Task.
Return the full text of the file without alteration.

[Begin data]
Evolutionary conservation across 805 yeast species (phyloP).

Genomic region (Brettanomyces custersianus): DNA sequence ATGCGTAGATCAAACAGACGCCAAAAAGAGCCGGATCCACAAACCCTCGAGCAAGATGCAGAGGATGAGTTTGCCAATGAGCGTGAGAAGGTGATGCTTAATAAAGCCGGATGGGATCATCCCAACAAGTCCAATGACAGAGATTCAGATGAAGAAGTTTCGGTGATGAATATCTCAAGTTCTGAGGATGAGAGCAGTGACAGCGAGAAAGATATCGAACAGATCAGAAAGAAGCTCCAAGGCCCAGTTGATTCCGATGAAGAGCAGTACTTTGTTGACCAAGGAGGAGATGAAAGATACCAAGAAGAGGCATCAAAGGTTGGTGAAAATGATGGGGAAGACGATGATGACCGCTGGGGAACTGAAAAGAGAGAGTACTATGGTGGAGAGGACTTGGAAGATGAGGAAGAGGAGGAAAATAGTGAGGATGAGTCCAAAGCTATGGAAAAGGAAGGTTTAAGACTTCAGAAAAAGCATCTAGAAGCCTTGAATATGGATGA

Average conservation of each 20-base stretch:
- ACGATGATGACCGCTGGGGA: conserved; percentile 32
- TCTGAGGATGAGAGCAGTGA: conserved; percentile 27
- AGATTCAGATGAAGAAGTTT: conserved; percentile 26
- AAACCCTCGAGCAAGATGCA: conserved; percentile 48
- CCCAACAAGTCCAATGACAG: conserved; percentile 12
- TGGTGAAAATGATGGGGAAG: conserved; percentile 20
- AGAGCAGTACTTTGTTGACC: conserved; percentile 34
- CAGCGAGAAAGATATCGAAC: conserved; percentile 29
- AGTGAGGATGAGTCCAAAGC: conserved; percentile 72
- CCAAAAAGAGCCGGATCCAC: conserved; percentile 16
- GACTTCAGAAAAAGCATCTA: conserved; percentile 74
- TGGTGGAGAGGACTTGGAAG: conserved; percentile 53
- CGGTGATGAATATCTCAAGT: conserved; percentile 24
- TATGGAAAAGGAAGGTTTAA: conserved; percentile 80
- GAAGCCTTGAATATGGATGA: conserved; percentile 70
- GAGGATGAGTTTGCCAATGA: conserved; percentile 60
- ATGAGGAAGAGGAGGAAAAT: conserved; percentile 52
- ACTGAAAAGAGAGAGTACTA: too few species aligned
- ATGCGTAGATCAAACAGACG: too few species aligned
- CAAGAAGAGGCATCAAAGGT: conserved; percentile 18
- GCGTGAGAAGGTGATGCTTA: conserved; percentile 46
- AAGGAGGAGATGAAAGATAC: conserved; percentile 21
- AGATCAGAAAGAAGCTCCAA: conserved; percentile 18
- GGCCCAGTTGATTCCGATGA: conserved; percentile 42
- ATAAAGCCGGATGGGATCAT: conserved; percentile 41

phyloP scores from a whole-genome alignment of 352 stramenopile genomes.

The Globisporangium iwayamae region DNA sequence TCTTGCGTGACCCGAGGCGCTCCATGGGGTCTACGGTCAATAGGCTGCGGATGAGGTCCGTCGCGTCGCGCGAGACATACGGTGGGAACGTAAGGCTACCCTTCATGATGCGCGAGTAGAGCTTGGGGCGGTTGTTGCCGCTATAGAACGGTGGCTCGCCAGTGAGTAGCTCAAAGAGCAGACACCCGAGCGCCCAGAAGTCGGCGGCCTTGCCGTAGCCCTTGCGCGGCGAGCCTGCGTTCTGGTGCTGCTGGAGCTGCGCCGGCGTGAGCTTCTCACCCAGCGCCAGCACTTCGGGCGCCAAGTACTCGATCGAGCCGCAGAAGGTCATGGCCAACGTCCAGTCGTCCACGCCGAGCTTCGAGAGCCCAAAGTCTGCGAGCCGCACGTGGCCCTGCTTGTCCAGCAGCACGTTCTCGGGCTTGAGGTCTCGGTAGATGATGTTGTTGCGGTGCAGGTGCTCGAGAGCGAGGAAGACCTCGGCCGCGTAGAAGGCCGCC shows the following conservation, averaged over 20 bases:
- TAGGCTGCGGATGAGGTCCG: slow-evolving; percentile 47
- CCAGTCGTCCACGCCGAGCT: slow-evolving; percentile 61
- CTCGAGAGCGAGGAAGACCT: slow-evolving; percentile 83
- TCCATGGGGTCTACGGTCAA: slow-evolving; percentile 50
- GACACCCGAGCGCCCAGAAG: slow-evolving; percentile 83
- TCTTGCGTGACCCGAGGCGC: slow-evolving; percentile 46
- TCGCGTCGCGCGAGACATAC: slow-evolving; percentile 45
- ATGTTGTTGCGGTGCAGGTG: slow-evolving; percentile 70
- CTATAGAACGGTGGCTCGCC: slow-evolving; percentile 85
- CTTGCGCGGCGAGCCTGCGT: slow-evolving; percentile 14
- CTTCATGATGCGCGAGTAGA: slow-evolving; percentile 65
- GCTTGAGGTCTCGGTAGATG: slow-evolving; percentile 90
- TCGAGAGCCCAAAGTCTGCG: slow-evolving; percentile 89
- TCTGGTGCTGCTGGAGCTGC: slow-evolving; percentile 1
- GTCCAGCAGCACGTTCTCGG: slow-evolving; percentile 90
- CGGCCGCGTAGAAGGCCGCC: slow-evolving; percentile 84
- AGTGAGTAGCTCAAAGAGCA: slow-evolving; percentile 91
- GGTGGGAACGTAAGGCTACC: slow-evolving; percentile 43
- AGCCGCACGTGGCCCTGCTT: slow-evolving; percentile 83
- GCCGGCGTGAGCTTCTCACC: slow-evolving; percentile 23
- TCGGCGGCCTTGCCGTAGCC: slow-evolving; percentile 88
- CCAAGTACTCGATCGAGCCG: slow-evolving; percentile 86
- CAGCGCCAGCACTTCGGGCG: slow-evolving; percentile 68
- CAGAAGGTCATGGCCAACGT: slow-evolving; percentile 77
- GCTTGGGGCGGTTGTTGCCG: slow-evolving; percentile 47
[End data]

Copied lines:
Evolutionary conservation across 805 yeast species (phyloP).

Genomic region (Brettanomyces custersianus): DNA sequence ATGCGTAGATCAAACAGACGCCAAAAAGAGCCGGATCCACAAACCCTCGAGCAAGATGCAGAGGATGAGTTTGCCAATGAGCGTGAGAAGGTGATGCTTAATAAAGCCGGATGGGATCATCCCAACAAGTCCAATGACAGAGATTCAGATGAAGAAGTTTCGGTGATGAATATCTCAAGTTCTGAGGATGAGAGCAGTGACAGCGAGAAAGATATCGAACAGATCAGAAAGAAGCTCCAAGGCCCAGTTGATTCCGATGAAGAGCAGTACTTTGTTGACCAAGGAGGAGATGAAAGATACCAAGAAGAGGCATCAAAGGTTGGTGAAAATGATGGGGAAGACGATGATGACCGCTGGGGAACTGAAAAGAGAGAGTACTATGGTGGAGAGGACTTGGAAGATGAGGAAGAGGAGGAAAATAGTGAGGATGAGTCCAAAGCTATGGAAAAGGAAGGTTTAAGACTTCAGAAAAAGCATCTAGAAGCCTTGAATATGGATGA

Average conservation of each 20-base stretch:
- ACGATGATGACCGCTGGGGA: conserved; percentile 32
- TCTGAGGATGAGAGCAGTGA: conserved; percentile 27
- AGATTCAGATGAAGAAGTTT: conserved; percentile 26
- AAACCCTCGAGCAAGATGCA: conserved; percentile 48
- CCCAACAAGTCCAATGACAG: conserved; percentile 12
- TGGTGAAAATGATGGGGAAG: conserved; percentile 20
- AGAGCAGTACTTTGTTGACC: conserved; percentile 34
- CAGCGAGAAAGATATCGAAC: conserved; percentile 29
- AGTGAGGATGAGTCCAAAGC: conserved; percentile 72
- CCAAAAAGAGCCGGATCCAC: conserved; percentile 16
- GACTTCAGAAAAAGCATCTA: conserved; percentile 74
- TGGTGGAGAGGACTTGGAAG: conserved; percentile 53
- CGGTGATGAATATCTCAAGT: conserved; percentile 24
- TATGGAAAAGGAAGGTTTAA: conserved; percentile 80
- GAAGCCTTGAATATGGATGA: conserved; percentile 70
- GAGGATGAGTTTGCCAATGA: conserved; percentile 60
- ATGAGGAAGAGGAGGAAAAT: conserved; percentile 52
- ACTGAAAAGAGAGAGTACTA: too few species aligned
- ATGCGTAGATCAAACAGACG: too few species aligned
- CAAGAAGAGGCATCAAAGGT: conserved; percentile 18
- GCGTGAGAAGGTGATGCTTA: conserved; percentile 46
- AAGGAGGAGATGAAAGATAC: conserved; percentile 21
- AGATCAGAAAGAAGCTCCAA: conserved; percentile 18
- GGCCCAGTTGATTCCGATGA: conserved; percentile 42
- ATAAAGCCGGATGGGATCAT: conserved; percentile 41

phyloP scores from a whole-genome alignment of 352 stramenopile genomes.

The Globisporangium iwayamae region DNA sequence TCTTGCGTGACCCGAGGCGCTCCATGGGGTCTACGGTCAATAGGCTGCGGATGAGGTCCGTCGCGTCGCGCGAGACATACGGTGGGAACGTAAGGCTACCCTTCATGATGCGCGAGTAGAGCTTGGGGCGGTTGTTGCCGCTATAGAACGGTGGCTCGCCAGTGAGTAGCTCAAAGAGCAGACACCCGAGCGCCCAGAAGTCGGCGGCCTTGCCGTAGCCCTTGCGCGGCGAGCCTGCGTTCTGGTGCTGCTGGAGCTGCGCCGGCGTGAGCTTCTCACCCAGCGCCAGCACTTCGGGCGCCAAGTACTCGATCGAGCCGCAGAAGGTCATGGCCAACGTCCAGTCGTCCACGCCGAGCTTCGAGAGCCCAAAGTCTGCGAGCCGCACGTGGCCCTGCTTGTCCAGCAGCACGTTCTCGGGCTTGAGGTCTCGGTAGATGATGTTGTTGCGGTGCAGGTGCTCGAGAGCGAGGAAGACCTCGGCCGCGTAGAAGGCCGCC shows the following conservation, averaged over 20 bases:
- TAGGCTGCGGATGAGGTCCG: slow-evolving; percentile 47
- CCAGTCGTCCACGCCGAGCT: slow-evolving; percentile 61
- CTCGAGAGCGAGGAAGACCT: slow-evolving; percentile 83
- TCCATGGGGTCTACGGTCAA: slow-evolving; percentile 50
- GACACCCGAGCGCCCAGAAG: slow-evolving; percentile 83
- TCTTGCGTGACCCGAGGCGC: slow-evolving; percentile 46
- TCGCGTCGCGCGAGACATAC: slow-evolving; percentile 45
- ATGTTGTTGCGGTGCAGGTG: slow-evolving; percentile 70
- CTATAGAACGGTGGCTCGCC: slow-evolving; percentile 85
- CTTGCGCGGCGAGCCTGCGT: slow-evolving; percentile 14
- CTTCATGATGCGCGAGTAGA: slow-evolving; percentile 65
- GCTTGAGGTCTCGGTAGATG: slow-evolving; percentile 90
- TCGAGAGCCCAAAGTCTGCG: slow-evolving; percentile 89
- TCTGGTGCTGCTGGAGCTGC: slow-evolving; percentile 1
- GTCCAGCAGCACGTTCTCGG: slow-evolving; percentile 90
- CGGCCGCGTAGAAGGCCGCC: slow-evolving; percentile 84
- AGTGAGTAGCTCAAAGAGCA: slow-evolving; percentile 91
- GGTGGGAACGTAAGGCTACC: slow-evolving; percentile 43
- AGCCGCACGTGGCCCTGCTT: slow-evolving; percentile 83
- GCCGGCGTGAGCTTCTCACC: slow-evolving; percentile 23
- TCGGCGGCCTTGCCGTAGCC: slow-evolving; percentile 88
- CCAAGTACTCGATCGAGCCG: slow-evolving; percentile 86
- CAGCGCCAGCACTTCGGGCG: slow-evolving; percentile 68
- CAGAAGGTCATGGCCAACGT: slow-evolving; percentile 77
- GCTTGGGGCGGTTGTTGCCG: slow-evolving; percentile 47